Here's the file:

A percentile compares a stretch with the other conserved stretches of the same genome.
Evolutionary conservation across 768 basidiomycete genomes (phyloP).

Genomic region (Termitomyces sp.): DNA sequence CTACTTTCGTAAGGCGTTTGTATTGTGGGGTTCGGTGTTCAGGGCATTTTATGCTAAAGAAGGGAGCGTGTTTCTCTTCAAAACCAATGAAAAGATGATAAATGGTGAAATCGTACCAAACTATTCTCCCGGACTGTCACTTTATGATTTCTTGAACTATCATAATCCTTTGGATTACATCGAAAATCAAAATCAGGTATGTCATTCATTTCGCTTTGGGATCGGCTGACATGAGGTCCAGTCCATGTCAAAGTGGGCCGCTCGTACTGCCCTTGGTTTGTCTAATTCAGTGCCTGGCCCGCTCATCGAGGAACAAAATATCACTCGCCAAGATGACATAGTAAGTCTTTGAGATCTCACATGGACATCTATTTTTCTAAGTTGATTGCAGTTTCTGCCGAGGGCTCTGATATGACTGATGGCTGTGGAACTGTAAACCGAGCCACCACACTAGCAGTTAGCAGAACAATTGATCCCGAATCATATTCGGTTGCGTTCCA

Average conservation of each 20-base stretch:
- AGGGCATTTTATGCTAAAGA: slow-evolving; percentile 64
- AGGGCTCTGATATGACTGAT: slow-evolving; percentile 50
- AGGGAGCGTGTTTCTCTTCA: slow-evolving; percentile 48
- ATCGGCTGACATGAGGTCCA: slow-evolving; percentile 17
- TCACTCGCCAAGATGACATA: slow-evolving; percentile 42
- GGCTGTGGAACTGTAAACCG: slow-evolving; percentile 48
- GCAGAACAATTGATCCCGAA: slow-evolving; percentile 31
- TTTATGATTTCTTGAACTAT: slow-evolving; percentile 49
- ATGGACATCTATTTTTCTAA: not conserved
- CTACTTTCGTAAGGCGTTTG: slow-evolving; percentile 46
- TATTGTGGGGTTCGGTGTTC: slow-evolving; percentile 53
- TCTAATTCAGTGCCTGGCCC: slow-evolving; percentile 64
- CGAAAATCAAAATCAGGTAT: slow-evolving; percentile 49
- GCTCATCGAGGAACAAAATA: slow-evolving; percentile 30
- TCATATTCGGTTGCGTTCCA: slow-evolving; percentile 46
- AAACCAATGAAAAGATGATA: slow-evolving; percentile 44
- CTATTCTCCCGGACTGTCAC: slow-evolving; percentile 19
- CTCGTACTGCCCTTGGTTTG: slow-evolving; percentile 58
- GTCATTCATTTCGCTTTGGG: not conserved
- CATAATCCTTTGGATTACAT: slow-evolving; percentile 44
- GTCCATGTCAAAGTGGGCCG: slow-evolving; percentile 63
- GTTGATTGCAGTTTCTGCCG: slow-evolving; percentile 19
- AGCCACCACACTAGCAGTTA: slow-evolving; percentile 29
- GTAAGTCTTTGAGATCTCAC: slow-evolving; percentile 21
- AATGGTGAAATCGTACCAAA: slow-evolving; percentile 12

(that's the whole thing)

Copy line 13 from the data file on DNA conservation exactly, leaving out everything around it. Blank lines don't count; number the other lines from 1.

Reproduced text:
- ATGGACATCTATTTTTCTAA: not conserved